DHUNDI VILLAGE IN GUJARAT SHOWS THE WAY FOR COOPERATIVE SOLAR ENTERPRISE
With the help of Colombo-based International Water Management Institute (IWMI), six Gujarat farmers have formed world’s first solar power cooperative society to sell surplus power generated from solar water pumps installed at their farms. This article discusses about a splendid success story in the field of renewable energy in Gujarat.
After conducting a successful pilot project of connecting farmers with the grid at Anand district of Gujarat, the International Water Management Institute (IWMI) has now assembled six farmers of Dhundi village in Kheda district of Gujarat for a solar power cooperative society. The village did not have access to the agricultural grid. This meant that the farmers here used expensive, noisy, and polluting diesel pumps to pump water out of the ground to irrigate their crops. Diesel pumps were replaced with grid connected solar pumps, installed meters to record the energy, entered into an agreement with the local distribution utility (MGVCL) to buy back any excess power at the rate of 4.63/kWh. Six farmers opted into the scheme—three farmers with five HP pumpsets and three farmers with 7.5 HP pumpsets. The farmers paid roughly 20 per cent of the price of the pump, while the remaining capital came from the research grant. While states like Karnataka have announced similar plans, the difference in this pilot project is that farmers have been brought together in the form of a cooperative. Farmers now pool their excess power and sell this to the utility, instead of each farmer having an independent agreement with the discom. Having been trained on use of solarwater pump and how to earn from connecting surplus power from it to the grid, these farmers have come together to form a solar cooperative society named Dhundi Saur Urja Utpadak Sahakari Mandali or Solar Pump Irrigators Cooperative Enterprise (SPICE). The cooperative society has been registered at Registrar of Cooperative Society, Government of Gujarat. “It is for the first time that someone has set up solar cooperative society. We showcased our pilot project to these small farmers to help them understand that this could be a new mode of earning which eventually led to formation of the society”, Tushar Shah of IWMI said.
State discom Madhya Gujarat Vij Company Limited (MGVCL) and Gujarat Energy Research and Management Institute (GERMI) are also supporting IWMI for this project. With the trial run of power supply to the grid being completed, farmers have begun supplying surplus power from solar pumps on commercial basis to MGVCL at the rate of Rs 4.70 per unit. The cooperative society members being small farmers, IWMI had supported them financially for purchase and installation of pumps and solar panels. The institute has so far funded about 40 lakh in the project. Shah said, “Solar pump costs are not affordable for small farmers so we decided to provide funds to them. We have installed 58 kW solar water pumps in Dhundi village. However, we will not add more funds and would rather go for the government’s schemes for solar water pumps when we induct new members in the solar cooperative society.” IWMI has also decided to showcase this model to other parts of Gujarat by inviting farmers. MGVCL has signed an agreement with the society to purchase surplus power. It is also helping the society connect with the grid. SPICE is expecting to supply about 250 units power a day to the grid. “We have signed a power purchase agreement with the farmers of the solar cooperative society at the rate of Rs 4.70 per unit. This is not the end, if more farmers join, we will connect them also with the grid as part of the agreement”, an MGVCL official stated. Through the society, farmers are hoping to bring down costs as well as earn almost double through sale of surplus power. The farmers at Dhundi are small farmers with average landholding of only one acre. Each farmer spends close to 20,000 annually on diesel for irrigation. “With SPICE, the farmers will not only save the costs on diesel but will also be earning close to 40,000 per annum from sale of solar power”, said P Raghu who is in-charge of the project.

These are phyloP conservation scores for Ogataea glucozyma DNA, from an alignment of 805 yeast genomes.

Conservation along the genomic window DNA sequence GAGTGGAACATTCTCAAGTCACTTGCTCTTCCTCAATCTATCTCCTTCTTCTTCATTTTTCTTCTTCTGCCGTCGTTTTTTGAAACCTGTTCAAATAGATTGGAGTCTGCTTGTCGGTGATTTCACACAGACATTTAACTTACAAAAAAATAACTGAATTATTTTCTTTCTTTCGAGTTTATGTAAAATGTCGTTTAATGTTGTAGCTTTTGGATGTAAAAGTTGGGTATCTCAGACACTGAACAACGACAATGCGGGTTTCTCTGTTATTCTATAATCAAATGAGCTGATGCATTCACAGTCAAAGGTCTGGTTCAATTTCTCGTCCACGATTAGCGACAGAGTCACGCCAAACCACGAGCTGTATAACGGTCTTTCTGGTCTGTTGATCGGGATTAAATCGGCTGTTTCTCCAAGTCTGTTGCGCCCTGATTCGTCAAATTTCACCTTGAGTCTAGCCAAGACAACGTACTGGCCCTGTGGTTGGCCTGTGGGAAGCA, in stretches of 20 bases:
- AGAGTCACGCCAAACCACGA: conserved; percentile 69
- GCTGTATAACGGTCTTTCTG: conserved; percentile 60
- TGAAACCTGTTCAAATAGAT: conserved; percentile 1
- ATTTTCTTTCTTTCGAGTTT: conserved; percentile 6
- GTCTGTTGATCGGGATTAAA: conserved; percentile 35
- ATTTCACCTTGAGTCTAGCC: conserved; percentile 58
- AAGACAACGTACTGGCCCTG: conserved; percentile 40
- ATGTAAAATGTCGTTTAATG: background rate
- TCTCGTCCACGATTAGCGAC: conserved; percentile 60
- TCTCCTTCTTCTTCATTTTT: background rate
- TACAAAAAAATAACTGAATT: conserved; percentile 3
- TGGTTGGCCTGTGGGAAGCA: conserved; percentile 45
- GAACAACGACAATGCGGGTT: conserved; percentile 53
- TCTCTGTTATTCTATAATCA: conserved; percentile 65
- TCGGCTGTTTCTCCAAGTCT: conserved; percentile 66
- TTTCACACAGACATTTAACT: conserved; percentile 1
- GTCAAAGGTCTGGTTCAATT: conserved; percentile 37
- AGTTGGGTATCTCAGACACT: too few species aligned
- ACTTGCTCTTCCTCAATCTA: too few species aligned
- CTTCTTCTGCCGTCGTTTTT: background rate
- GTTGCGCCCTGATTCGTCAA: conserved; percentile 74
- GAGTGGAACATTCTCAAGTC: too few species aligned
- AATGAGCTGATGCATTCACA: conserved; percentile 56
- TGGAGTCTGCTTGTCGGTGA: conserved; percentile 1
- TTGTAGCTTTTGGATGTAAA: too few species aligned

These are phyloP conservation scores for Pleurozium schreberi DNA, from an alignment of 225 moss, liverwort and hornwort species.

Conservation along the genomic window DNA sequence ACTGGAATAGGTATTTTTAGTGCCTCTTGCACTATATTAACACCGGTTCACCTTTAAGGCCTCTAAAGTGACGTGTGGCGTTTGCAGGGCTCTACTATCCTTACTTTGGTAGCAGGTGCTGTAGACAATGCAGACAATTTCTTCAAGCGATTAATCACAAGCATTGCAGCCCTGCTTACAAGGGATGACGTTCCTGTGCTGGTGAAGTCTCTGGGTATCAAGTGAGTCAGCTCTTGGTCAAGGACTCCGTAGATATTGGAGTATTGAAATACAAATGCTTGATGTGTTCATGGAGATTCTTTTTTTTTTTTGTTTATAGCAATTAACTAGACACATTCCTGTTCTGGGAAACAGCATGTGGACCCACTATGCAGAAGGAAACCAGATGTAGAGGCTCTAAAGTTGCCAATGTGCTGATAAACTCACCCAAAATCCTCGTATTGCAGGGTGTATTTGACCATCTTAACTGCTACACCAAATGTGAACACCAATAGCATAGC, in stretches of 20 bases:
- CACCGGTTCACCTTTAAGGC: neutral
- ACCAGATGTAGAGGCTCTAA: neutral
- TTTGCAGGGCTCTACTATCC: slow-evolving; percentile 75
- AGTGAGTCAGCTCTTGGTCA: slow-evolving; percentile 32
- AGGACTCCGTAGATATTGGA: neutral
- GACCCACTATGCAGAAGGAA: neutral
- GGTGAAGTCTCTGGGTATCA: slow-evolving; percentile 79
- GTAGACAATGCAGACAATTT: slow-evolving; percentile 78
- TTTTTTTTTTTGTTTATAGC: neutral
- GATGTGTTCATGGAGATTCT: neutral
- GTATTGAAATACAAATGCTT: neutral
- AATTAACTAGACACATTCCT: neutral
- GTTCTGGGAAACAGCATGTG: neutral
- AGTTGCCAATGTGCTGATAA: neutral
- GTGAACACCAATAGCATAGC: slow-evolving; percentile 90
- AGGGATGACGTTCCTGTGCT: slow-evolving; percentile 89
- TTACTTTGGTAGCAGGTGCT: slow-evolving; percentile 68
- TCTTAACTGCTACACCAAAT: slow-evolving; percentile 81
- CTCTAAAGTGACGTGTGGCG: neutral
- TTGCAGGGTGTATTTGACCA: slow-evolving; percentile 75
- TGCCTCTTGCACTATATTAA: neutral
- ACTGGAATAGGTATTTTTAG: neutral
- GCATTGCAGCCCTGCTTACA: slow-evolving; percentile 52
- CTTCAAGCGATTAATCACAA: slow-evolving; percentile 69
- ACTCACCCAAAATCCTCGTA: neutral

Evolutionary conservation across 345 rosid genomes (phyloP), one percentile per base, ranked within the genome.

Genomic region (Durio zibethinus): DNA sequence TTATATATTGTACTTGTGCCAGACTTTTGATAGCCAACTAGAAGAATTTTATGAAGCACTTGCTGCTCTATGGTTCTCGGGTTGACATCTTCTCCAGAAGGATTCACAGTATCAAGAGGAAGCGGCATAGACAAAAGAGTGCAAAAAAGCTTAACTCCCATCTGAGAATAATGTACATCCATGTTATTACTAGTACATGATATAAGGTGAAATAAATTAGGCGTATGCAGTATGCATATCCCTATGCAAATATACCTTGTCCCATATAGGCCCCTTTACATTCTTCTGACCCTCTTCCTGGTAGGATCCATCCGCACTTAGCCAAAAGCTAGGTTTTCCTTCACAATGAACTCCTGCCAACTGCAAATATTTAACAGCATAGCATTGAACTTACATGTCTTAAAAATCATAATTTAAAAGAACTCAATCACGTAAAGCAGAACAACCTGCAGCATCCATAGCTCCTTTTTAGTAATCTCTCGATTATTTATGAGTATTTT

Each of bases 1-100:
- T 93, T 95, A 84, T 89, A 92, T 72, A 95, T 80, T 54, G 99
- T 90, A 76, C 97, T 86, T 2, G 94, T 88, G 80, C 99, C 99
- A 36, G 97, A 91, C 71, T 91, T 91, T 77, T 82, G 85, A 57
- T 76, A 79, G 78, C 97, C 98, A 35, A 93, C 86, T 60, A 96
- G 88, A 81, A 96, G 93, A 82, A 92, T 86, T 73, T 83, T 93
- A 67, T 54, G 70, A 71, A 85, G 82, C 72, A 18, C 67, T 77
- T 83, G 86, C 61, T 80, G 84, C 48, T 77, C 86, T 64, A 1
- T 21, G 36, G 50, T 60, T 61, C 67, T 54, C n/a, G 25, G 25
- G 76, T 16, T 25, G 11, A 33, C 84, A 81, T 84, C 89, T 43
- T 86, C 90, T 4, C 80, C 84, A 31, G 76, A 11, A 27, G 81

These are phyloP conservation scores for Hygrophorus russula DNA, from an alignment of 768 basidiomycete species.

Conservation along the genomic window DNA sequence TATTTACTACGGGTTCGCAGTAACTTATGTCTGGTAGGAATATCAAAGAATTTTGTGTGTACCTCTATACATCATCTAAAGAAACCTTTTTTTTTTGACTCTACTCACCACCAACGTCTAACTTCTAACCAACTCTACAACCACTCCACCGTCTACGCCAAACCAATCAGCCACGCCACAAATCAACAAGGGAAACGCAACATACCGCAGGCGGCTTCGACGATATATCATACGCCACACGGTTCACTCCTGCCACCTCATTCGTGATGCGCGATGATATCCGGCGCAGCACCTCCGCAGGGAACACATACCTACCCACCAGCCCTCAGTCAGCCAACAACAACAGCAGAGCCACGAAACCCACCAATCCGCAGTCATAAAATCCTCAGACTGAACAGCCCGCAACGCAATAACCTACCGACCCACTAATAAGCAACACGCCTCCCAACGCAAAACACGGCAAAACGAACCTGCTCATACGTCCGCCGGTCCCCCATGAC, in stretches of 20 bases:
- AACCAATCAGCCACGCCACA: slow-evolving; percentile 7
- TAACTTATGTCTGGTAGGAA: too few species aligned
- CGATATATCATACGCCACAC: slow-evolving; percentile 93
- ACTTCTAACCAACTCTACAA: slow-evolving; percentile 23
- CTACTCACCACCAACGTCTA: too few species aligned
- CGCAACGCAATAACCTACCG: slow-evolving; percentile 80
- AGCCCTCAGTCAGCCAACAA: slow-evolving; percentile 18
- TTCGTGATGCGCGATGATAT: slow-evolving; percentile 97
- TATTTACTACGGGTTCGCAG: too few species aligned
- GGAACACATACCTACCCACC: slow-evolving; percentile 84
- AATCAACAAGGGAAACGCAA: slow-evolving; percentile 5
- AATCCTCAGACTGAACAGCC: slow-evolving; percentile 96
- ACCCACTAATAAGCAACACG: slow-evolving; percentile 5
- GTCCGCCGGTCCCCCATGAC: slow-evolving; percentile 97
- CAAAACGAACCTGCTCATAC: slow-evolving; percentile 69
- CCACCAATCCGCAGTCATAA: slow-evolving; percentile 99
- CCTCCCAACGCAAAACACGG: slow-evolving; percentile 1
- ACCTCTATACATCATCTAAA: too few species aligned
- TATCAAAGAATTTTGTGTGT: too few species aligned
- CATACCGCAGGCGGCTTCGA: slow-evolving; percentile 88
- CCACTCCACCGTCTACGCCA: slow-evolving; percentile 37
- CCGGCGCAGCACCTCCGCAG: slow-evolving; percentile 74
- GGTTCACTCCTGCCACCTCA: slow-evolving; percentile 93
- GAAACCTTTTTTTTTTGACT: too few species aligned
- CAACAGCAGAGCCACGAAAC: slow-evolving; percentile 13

On its part, GERMI is providing technical support to the society and educating farmers about operation of the pumps and connection with the grid. According to IWMI, the local utility will also save on future subsidy of around Rs 50,000 per annum per farmer which they would have incurred had these farmers gotten electricity connections instead of solar pumps. Considering that India has close to 15–20 million electric pumps which annually absorb Rs 60,000 crore of farm power subsidies to earn a meagre income, the idea of SPICE offers wide ranging appeal. A community-based approach reduces the chance of any one farmer stealing power from his neighbour’s grid. Cooperatives are self-regulatory in nature.
The pilot at Dhundi, Gujarat, presents a feasible solution to reduce the agricultural electricity consumption from the grid, thus eliminating power subsidies that are inherent to India’s power sectors. Every unit of electricity that is evacuated onto the grid will mean that groundwater remains under the ground. The key challenge would be to arrive at the right number for the buyback of power—a number that is acceptable to both the farmer and the utility. In a scenario of rapidly falling solar tariffs, this is indeed a challenge. Nevertheless, Dhundi demonstrates that small yet simple solutions can go a long way in solving India’s power and water problems.